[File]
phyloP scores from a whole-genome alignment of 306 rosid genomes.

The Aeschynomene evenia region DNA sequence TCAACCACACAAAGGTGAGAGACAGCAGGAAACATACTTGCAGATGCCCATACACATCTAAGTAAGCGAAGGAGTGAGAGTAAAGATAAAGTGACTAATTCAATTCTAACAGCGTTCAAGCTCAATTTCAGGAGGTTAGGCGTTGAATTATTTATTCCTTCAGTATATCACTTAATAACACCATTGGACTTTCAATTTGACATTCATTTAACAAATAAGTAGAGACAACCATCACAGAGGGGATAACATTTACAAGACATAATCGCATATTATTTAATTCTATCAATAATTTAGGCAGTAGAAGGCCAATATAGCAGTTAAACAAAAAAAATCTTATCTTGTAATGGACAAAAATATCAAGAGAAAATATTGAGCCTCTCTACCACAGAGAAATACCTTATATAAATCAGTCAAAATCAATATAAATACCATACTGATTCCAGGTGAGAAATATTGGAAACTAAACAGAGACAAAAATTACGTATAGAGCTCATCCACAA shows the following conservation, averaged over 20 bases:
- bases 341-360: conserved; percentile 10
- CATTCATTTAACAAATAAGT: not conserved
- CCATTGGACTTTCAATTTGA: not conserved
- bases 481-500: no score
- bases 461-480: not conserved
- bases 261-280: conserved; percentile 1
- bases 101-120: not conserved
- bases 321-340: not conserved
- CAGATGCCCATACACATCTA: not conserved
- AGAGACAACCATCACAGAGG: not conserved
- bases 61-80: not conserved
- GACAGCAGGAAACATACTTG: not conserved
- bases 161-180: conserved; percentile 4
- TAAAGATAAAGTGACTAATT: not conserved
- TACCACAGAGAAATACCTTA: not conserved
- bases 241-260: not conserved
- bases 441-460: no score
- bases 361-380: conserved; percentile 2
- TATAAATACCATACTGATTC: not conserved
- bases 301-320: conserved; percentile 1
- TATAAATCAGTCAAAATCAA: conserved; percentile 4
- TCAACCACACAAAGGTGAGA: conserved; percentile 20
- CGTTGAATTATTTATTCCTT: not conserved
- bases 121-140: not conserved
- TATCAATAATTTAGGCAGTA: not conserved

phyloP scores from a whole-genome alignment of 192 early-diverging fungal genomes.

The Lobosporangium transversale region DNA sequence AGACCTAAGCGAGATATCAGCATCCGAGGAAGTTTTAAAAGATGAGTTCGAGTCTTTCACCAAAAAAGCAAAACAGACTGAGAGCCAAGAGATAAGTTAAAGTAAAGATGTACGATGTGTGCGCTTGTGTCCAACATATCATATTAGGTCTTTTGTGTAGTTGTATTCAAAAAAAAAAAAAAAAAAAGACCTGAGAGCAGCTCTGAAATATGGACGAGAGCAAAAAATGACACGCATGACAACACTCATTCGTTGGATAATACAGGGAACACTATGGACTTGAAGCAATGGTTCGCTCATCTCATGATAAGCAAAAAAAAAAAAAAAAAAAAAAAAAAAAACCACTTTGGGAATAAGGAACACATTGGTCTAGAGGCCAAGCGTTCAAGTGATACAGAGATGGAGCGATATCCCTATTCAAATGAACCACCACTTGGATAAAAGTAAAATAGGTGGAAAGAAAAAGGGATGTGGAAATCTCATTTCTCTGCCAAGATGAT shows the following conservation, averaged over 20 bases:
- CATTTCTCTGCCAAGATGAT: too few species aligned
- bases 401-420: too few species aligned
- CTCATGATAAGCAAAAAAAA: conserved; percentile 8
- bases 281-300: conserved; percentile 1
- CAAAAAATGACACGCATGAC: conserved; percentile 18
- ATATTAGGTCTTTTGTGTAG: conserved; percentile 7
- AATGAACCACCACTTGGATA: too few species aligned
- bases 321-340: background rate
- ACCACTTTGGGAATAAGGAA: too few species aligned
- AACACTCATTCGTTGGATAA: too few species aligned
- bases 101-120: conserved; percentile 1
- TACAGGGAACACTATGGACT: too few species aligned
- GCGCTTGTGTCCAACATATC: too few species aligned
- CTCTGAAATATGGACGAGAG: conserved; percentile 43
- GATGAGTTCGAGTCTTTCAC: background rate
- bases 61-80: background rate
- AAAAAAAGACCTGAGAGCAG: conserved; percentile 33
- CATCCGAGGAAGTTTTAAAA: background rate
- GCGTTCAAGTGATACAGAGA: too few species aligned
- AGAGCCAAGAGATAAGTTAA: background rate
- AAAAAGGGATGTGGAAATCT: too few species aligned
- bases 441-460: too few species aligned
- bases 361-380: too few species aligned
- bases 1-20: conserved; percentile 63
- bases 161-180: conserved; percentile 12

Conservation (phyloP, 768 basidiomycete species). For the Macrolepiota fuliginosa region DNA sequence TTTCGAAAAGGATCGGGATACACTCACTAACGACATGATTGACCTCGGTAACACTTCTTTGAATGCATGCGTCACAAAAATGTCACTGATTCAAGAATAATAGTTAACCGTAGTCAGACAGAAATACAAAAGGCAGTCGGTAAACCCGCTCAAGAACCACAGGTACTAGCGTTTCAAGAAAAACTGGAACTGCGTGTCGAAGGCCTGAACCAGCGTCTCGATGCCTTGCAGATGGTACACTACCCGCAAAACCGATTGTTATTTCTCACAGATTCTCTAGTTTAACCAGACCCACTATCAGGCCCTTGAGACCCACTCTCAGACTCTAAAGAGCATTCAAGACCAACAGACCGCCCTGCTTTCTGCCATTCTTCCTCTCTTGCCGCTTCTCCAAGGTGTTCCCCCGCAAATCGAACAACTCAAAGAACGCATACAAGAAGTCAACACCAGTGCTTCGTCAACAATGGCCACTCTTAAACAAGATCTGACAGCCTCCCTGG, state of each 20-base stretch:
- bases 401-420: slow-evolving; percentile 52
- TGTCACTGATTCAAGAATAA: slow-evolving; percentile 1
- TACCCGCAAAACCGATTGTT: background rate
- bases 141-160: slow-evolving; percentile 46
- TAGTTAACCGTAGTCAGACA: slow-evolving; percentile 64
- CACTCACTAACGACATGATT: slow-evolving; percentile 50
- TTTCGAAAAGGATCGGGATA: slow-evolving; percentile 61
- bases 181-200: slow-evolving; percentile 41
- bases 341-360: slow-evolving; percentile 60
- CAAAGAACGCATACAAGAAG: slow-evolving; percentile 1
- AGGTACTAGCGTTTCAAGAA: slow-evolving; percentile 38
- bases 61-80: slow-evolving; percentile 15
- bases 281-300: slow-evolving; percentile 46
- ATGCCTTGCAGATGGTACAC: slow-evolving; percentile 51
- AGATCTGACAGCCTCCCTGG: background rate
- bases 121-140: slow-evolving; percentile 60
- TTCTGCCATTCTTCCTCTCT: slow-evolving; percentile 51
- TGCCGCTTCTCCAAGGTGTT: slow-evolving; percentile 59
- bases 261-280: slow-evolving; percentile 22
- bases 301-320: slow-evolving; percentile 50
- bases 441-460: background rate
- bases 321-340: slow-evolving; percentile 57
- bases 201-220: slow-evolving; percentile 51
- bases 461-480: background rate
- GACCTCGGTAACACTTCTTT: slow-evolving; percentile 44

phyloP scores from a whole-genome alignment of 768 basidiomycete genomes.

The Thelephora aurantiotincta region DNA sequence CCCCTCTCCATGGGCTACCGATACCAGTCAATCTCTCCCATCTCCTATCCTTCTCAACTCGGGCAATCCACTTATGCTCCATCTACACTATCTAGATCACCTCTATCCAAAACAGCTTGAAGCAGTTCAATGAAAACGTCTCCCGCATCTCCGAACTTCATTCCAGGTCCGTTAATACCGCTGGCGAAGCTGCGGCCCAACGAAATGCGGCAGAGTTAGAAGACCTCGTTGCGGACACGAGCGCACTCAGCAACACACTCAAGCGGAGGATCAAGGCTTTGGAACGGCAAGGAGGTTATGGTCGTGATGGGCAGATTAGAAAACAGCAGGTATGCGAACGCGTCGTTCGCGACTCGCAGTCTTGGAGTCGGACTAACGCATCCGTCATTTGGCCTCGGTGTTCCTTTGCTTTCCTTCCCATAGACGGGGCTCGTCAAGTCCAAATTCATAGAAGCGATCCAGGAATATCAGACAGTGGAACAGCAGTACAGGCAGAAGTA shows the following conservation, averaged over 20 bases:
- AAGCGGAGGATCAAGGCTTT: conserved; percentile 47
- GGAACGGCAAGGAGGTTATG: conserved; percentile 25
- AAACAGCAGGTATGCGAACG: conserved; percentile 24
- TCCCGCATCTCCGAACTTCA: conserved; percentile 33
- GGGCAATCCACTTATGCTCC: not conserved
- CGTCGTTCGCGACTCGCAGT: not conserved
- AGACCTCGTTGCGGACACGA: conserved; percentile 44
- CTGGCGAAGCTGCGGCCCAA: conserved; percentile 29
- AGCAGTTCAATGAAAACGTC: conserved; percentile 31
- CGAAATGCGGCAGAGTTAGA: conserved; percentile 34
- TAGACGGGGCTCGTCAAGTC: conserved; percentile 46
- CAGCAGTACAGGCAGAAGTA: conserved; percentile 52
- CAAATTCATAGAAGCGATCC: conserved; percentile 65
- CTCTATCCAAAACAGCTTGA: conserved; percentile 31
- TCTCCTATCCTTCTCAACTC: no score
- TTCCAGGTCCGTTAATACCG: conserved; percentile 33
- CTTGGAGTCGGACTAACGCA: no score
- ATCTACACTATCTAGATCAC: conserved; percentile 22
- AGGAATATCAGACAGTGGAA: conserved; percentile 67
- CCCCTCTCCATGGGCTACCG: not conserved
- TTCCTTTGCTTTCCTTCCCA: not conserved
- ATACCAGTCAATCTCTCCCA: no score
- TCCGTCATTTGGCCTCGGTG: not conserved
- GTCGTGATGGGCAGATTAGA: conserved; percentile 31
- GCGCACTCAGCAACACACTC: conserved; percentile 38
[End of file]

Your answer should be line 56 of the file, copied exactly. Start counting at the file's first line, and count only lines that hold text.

- bases 401-420: slow-evolving; percentile 52